Areas of focus

Gobert knows his game isn’t perfect and that there are areas where he could definitely improve that would have a realistic impact in the game. When asked what things he zeroed in on over the summer, Gobert mentioned getting better on switches, improving his free-throw shooting, and finally his touch around the basket and his ability to finish cleanly.

Having a little bit better touch could easily fall into the category of simple and not so glamorous improvements that Snyder brought up. And Gobert admitted that working alongside and up against Whiteside every day has the potential to really help Gobert in that area.

Utah Jazz center Rudy Gobert shoots a free throw during game against the New York Knicks, Wednesday, March 20, 2019, at Madison Square Garden in New York. Becoming a more reliable free-throw shooter is one of the areas of his game Gobert would like to see improve. | Mary Altaffer, Associated Press

“The good thing is that everything is going to be easier in the games because we’re probably the two best rim protectors in the league right now,” he said. “It’s a blessing, a luxury to have us both on the same team and it’s great because we’re both trying to make each other better in practice.”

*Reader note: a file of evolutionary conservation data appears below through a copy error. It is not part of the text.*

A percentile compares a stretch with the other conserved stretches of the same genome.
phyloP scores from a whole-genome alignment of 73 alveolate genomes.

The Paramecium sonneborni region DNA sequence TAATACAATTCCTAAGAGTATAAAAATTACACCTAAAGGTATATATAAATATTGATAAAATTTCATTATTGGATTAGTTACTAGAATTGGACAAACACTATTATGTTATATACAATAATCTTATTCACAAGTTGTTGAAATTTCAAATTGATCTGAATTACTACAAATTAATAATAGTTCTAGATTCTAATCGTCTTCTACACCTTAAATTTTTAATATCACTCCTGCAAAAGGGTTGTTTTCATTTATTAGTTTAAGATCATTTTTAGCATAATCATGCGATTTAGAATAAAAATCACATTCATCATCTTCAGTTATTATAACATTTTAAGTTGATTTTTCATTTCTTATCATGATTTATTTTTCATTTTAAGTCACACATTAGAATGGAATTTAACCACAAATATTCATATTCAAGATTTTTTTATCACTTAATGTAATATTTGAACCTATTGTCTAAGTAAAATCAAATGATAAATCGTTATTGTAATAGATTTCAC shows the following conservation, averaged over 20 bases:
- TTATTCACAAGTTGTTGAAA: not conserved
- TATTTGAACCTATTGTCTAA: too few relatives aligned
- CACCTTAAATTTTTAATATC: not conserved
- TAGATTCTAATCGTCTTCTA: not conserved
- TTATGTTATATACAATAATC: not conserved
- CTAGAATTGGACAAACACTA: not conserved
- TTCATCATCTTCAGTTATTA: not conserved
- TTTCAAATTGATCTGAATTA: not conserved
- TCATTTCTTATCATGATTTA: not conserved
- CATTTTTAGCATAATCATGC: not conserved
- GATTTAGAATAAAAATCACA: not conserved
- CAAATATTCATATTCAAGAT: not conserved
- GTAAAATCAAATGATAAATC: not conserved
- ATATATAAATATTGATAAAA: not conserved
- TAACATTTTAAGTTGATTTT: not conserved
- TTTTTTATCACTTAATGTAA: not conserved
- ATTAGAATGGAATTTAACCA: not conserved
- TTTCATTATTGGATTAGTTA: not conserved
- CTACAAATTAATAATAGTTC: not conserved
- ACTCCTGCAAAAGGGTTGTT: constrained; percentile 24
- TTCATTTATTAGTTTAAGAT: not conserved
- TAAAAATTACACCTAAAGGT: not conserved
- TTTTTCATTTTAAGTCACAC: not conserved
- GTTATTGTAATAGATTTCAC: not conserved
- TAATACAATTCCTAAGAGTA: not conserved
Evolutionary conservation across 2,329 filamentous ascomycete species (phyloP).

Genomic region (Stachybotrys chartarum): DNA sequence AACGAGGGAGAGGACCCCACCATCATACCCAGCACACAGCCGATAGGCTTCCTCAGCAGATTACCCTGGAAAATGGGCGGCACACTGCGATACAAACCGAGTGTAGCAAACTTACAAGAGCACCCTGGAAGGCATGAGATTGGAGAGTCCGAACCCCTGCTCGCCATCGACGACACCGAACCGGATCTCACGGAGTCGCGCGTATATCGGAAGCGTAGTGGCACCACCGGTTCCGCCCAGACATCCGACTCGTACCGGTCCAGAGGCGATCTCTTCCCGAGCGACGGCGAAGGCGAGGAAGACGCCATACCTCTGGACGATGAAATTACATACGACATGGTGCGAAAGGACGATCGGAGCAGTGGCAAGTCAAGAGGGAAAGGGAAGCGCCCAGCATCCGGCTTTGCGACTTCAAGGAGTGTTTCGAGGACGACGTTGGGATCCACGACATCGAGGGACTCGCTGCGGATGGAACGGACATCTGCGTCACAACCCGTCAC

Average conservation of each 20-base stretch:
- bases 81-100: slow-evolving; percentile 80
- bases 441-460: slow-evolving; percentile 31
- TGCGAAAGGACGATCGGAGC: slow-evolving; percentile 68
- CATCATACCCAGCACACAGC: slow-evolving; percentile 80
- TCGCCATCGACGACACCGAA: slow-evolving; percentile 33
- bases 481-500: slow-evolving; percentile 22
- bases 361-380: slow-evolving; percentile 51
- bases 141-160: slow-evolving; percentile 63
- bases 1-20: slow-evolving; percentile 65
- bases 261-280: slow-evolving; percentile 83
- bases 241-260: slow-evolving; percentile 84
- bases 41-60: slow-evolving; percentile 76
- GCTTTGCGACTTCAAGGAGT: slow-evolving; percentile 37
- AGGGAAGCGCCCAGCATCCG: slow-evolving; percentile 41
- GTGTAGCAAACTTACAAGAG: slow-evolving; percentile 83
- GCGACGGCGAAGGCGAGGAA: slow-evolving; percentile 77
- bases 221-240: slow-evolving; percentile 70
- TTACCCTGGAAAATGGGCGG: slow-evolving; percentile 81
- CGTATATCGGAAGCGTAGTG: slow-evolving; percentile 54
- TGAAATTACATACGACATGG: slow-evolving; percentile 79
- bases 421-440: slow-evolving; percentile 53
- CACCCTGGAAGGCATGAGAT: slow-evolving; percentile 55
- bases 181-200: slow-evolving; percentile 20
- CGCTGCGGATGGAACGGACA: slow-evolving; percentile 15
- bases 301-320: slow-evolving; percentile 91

The evolution of Rudy Gobert is not going to include earth-shattering changes to his game. The Jazz don’t want Gobert to change too much. It would defeat all the work that has gone in over the last eight years if Gobert is asked to be a different player.

“He needs to keep doing the things that he’s doing,” Snyder said. “You know, it’s one of the primary reasons that our team has been good, but oftentimes you want more. That’s a credit to him and the fact that he’s still hungry.”

That’s the key — the hunger to improve. So, whether it’s refining a pivot, tweaking a free throw or getting challenged by a former rival in practice in order to improve finishing capabilities, the most important thing is that after all the accolades and accomplishments, Gobert is still willing to reach for something more. He wants to improve, no matter how minor the improvement is.